However, while we need a weighty and realistic doctrine of Sin, there is good news:

God’s grace comes unsuspected, invading our circumscribed sphere in which we contrive fruitlessly to exonerate ourselves. The knowledge that we are imprisoned by Sin is not a prior condition for restoration. Such knowledge arises out of, and is therefore overcome by, the joyful tidings of redemption and release. In this glad certainty of new life, the people of God go to their knees to acknowledge their need for a deliverance from Sin that they have already received. (204 emphasis original)

In the next post we begin Part 2 on Biblical Motifs of the Atonement.

Chapter 5 is on ‘The Passover and the Exodus’

Lent 2019: Fleming Rutledge, The Crucifixion (17) The gravity of Sin

Rutledge_Understanding the Death of JC_wrk03_c.inddWe continue our Lenten series on Fleming Rutledge’s outstanding book, The Crucifixion: Understanding the Death of Jesus Christ (2015).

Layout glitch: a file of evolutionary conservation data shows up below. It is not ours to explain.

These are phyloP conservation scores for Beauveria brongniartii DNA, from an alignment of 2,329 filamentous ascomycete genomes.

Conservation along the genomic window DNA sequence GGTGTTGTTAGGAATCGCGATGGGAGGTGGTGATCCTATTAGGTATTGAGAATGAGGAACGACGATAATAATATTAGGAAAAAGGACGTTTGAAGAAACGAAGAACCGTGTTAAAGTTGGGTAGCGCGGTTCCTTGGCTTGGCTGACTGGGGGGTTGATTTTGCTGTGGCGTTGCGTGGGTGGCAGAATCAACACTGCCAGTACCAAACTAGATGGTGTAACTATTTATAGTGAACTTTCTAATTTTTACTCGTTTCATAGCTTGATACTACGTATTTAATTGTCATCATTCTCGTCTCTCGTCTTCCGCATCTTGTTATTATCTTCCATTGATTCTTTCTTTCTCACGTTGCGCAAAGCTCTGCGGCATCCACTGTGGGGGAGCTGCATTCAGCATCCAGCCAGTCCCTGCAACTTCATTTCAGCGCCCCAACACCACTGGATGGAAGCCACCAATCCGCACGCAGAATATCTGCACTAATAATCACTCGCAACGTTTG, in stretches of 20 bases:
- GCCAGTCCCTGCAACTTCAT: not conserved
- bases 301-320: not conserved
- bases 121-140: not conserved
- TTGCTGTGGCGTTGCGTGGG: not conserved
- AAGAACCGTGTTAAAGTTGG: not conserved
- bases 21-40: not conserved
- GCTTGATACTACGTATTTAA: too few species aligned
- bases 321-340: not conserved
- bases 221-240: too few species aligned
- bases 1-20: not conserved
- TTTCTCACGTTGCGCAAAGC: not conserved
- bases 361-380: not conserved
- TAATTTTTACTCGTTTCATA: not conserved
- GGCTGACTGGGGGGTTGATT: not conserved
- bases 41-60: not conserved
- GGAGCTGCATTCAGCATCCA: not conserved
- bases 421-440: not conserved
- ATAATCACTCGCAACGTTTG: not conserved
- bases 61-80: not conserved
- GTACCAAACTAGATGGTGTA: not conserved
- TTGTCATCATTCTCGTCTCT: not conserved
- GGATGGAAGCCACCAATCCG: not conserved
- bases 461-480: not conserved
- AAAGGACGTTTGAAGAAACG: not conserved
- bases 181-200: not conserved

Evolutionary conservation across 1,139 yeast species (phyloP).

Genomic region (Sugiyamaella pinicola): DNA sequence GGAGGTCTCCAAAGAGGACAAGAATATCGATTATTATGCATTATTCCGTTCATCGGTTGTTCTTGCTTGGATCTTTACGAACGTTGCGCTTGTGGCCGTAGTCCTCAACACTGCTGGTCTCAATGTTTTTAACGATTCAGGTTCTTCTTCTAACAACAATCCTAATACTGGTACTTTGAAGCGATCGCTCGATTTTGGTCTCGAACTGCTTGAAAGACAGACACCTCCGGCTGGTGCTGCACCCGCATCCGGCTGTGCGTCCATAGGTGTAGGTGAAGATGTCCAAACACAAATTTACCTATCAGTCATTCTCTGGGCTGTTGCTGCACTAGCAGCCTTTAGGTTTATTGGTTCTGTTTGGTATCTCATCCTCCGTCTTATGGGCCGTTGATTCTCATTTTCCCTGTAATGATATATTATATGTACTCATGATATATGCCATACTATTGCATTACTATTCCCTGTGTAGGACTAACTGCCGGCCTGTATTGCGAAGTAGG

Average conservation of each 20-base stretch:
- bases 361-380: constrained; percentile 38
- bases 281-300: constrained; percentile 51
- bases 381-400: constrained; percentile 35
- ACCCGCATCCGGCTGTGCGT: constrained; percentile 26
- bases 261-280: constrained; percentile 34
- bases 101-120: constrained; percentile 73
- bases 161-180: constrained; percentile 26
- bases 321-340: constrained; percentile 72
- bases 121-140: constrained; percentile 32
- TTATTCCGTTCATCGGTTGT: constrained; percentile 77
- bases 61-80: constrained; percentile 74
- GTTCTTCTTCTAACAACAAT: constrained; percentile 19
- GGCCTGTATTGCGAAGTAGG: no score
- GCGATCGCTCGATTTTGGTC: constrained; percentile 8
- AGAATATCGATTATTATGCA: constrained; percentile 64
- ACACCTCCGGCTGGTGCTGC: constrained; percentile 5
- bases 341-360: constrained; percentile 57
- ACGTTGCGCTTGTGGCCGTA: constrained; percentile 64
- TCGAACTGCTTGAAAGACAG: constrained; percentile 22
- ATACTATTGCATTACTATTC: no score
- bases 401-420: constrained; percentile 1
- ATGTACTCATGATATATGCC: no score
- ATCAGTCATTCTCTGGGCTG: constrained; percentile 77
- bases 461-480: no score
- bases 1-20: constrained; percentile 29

We are continuing within chapter 4 on ‘The Gravity of Sin’ and, in particular, Rutledge’s discussion of what Sin actually is.

That ‘Christ died for our sins’ (1 Cor. 15:3) is the core of the gospel.

But what is Sin? And why did Jesus have to die to somehow ‘deal’ with Sin?

This is a big chapter. Again, it’s worth repeating that these blogs only give a flavour of the book and do not do justice to Rutledge’s prose and argument. For that you need to go to the book itself – you could do a lot worse, it’s excellent.

Rutledge goes even higher in my estimation by bringing in Calvin and Hobbes:

Calvin and Hobbes Christmas

Rutledge sees 4 issues here: (180)

1) What’s Santa’s definition of good and bad (What’s God’s definition?)

2) How good to you have to be to qualify as good? (And who makes the determination?)

3) Maybe good is more than the absence of bad (which raises the issue of evil as the absence of good)

4) Such philosophical questions lead to worry which only a theological answer can resolve.

Sin is much more than failing to be as good as we might have been. Nor is Sin a comparison game – ‘at least I am not as bad as x’.

Sin is a power under which all of us are enslaved (Rom. 3:9; John 8:34). Only a greater power can liberate us. The Cross is that which liberates from Sin and Death.

Sin is responsible guilt for which atonement must be made. The Cross is sacrifice for sin.

Human solidarity in bondage to the power of Sin is one of the most important concepts for Christians to grasp. But it is not enough to say that we are in bondage to Sin. A result of that bondage is that we have become active, conscripted agents of Sin. (178-79)

So, Rutledge argues,